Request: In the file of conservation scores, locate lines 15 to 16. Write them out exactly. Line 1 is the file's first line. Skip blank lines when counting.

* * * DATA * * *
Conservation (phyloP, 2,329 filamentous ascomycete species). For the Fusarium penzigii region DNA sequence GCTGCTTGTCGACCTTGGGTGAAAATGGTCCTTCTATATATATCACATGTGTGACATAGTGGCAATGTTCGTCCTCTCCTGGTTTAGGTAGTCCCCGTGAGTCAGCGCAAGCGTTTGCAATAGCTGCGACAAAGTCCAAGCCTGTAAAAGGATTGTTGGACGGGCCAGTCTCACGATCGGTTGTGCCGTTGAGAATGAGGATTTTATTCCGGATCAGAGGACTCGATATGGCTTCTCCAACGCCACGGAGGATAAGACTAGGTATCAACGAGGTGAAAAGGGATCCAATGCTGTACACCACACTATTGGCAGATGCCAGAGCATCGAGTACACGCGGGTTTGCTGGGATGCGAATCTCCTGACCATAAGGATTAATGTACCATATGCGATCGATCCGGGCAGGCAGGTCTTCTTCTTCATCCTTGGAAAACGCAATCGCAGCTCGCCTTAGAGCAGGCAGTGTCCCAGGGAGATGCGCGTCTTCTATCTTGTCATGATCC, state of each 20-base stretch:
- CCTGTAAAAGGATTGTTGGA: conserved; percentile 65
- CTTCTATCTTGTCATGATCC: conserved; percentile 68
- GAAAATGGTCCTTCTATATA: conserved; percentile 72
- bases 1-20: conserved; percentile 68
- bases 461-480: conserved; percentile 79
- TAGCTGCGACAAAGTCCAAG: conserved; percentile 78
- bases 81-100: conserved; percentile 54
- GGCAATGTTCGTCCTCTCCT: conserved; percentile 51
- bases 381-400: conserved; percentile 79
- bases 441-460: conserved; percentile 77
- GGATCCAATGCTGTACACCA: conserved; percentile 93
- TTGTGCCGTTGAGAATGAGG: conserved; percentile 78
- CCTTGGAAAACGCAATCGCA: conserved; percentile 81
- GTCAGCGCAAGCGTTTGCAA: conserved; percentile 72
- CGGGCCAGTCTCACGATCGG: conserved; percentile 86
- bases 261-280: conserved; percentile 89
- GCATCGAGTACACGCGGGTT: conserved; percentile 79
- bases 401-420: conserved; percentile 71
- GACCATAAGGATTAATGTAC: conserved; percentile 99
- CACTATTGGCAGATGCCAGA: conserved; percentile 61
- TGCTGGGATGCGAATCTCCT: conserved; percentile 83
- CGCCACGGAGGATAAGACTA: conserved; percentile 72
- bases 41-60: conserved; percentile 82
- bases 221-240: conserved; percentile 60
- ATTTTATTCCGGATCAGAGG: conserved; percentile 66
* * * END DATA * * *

- GTCAGCGCAAGCGTTTGCAA: conserved; percentile 72
- CGGGCCAGTCTCACGATCGG: conserved; percentile 86